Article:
I will add to this section as needed, but I will start off with the most common units of measure for lakes and rivers.

General terms for the flow and volume of water

CFS refers to flow; AF refers to volume

CFS (Cubic Feet per Second) is a rate of water flow which will supply one cubic foot of water in one second. A cubic foot of water is equal to 7.48 US gallons of water. Thus, water flowing at 1 cubic foot per second is moving 448.8 gallons per minute.

AF (Acre Foot) is a unit of volume equal to one acre of water, one foot deep. An Acre Foot of water is about 326,000 gallons.

According to the Water Education Foundation, an average California household uses between one-half and one acre-foot of water per year.


Terms related to the generation of hydroelectric power

The following definitions of terms was taken from the glossary of hydropower terms at the website. Please note that terms are arranged in logical rather than alphabetical order.

Hydropower: The harnessing of flowing water—using a dam or other type of diversion structure—to create energy that can be captured via a turbine to generate electricity.

Power house: The structure that houses generators and turbines

Penstock: A closed conduit or pipe for conducting water to the powerhouse.

Turbine: A machine that produces continuous power in which a wheel or rotor revolves by a fast-moving flow of water.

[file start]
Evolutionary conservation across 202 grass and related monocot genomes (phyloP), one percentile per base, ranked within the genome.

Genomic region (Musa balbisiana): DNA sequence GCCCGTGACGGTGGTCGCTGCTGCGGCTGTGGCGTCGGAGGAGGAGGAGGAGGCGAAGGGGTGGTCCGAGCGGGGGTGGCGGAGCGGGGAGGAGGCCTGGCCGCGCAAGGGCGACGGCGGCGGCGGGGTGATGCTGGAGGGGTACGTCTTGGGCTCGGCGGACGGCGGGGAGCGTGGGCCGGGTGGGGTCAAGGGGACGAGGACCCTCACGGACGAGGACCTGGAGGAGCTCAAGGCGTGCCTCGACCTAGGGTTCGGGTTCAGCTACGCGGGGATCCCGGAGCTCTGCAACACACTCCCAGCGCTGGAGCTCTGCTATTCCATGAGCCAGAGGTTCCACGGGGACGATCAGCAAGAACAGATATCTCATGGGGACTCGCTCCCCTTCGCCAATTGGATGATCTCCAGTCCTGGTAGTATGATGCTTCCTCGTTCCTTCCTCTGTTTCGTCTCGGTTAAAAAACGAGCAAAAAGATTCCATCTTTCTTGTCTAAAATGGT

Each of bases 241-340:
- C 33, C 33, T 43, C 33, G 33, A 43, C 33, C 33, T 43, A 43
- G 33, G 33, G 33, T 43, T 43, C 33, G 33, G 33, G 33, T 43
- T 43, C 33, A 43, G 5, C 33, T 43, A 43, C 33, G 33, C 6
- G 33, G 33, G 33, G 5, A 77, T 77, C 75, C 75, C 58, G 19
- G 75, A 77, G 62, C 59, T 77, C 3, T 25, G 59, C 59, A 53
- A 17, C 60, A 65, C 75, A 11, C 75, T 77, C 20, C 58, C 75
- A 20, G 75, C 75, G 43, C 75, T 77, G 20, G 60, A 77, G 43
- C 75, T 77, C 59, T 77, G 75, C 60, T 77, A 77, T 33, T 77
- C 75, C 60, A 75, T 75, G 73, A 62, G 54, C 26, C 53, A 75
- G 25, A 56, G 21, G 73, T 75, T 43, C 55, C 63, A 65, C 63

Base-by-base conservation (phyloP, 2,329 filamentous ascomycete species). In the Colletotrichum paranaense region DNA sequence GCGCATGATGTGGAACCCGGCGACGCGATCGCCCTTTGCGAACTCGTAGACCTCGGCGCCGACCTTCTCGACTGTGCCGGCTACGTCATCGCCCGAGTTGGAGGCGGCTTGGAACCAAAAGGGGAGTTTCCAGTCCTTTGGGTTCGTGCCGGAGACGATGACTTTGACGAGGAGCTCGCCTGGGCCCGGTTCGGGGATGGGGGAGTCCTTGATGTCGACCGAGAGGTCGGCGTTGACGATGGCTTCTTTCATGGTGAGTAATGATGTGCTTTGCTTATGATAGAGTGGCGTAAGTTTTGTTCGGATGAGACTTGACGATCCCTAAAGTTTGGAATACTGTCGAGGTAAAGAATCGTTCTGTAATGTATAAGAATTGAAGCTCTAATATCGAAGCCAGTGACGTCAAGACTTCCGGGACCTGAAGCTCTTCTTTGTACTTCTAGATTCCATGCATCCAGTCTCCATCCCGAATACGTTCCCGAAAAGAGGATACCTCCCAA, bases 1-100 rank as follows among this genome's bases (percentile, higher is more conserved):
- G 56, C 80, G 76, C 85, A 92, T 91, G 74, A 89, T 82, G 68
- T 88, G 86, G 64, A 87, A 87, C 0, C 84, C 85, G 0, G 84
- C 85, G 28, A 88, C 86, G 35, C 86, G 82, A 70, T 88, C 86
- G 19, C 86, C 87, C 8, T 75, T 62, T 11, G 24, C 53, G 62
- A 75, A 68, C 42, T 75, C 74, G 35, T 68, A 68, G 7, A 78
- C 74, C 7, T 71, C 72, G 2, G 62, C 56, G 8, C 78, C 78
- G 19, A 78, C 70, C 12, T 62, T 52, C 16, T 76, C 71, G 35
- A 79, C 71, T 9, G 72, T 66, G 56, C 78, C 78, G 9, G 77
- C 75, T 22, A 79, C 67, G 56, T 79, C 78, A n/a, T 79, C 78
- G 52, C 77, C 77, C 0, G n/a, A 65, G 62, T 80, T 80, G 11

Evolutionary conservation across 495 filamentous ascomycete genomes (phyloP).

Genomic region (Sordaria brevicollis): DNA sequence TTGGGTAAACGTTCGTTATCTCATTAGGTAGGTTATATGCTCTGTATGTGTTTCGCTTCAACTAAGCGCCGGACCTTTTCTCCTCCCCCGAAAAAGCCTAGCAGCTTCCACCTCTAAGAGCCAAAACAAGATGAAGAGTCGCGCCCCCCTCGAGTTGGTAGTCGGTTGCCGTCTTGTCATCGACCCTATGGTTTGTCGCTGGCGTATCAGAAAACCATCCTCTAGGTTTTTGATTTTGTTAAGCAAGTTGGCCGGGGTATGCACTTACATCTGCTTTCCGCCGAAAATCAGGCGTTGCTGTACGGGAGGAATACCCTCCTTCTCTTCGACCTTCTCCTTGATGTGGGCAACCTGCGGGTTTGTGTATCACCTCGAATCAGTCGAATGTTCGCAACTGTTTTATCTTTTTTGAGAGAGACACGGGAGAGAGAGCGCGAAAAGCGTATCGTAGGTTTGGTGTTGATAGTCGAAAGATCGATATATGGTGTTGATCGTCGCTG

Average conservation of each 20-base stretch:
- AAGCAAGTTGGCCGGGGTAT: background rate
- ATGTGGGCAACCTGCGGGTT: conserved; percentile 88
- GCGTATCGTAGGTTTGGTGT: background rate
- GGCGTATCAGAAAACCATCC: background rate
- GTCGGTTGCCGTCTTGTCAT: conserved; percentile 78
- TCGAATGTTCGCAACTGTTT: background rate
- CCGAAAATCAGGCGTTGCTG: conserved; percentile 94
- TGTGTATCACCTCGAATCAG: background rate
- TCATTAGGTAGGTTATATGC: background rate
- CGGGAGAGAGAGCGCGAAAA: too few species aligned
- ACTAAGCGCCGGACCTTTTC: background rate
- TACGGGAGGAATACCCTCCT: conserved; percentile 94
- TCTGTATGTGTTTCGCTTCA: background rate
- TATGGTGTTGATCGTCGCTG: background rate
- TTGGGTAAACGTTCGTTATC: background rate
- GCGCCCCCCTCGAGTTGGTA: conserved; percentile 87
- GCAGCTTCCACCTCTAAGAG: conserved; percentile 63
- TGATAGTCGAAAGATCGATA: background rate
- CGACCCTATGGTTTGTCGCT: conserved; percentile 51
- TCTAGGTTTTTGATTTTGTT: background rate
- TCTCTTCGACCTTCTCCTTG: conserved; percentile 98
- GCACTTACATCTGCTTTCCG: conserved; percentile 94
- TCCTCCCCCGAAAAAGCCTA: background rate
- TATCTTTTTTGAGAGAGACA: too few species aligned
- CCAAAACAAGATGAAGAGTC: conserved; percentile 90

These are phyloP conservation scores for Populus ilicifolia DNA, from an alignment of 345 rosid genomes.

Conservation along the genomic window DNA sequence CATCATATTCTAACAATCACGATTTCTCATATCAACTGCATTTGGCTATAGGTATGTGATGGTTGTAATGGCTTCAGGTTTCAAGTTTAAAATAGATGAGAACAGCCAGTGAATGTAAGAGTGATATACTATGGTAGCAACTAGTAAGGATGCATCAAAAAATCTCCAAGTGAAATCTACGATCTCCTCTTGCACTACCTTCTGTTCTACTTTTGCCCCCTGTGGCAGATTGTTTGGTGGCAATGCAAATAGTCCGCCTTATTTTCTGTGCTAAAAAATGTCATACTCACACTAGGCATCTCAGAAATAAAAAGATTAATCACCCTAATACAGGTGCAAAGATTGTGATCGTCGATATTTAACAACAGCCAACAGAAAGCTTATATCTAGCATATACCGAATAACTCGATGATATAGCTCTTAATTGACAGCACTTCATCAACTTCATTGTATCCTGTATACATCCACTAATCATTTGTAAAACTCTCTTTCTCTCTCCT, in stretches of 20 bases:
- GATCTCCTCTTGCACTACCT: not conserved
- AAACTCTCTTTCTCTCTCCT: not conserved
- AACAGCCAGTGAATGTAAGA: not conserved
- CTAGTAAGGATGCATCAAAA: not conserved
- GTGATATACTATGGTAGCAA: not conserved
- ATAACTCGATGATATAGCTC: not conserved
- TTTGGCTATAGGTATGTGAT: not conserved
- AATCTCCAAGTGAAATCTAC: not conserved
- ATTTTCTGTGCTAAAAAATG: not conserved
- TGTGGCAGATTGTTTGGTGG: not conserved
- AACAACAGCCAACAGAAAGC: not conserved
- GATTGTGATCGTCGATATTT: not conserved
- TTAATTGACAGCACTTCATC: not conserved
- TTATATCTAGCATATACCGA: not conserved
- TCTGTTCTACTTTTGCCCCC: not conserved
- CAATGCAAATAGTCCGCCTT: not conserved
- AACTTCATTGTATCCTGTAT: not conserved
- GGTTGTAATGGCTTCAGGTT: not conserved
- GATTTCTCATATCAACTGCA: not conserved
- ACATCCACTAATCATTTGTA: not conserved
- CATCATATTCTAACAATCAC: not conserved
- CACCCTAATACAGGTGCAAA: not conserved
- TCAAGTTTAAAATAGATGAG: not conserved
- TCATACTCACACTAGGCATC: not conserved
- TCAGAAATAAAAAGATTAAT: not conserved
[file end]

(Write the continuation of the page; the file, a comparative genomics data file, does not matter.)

Scroll case: A spiral-shaped steel intake guiding the flow into the wicket gates located just prior to the turbine.

Wicket gates: Adjustable elements that control the flow of water to the turbine.just prior to the turbine.

Runner: The rotating part of the turbine that converts the energy of falling water into mechanical energy.

Generator: Device that converts the rotational energy from a turbine to electrical energy.

Transformer: Device that takes power from the generator and converts it to higher-voltage current.

Tailrace: The channel that carries water away from a dam.

Pumped storage: A type of hydropower that works like a battery, pumping water from a lower reservoir to an upper reservoir for storage and later generation.

Head: Vertical change in elevation, expressed in feet or meters, between the head (reservoir) water level and the tailwater (downstream) level.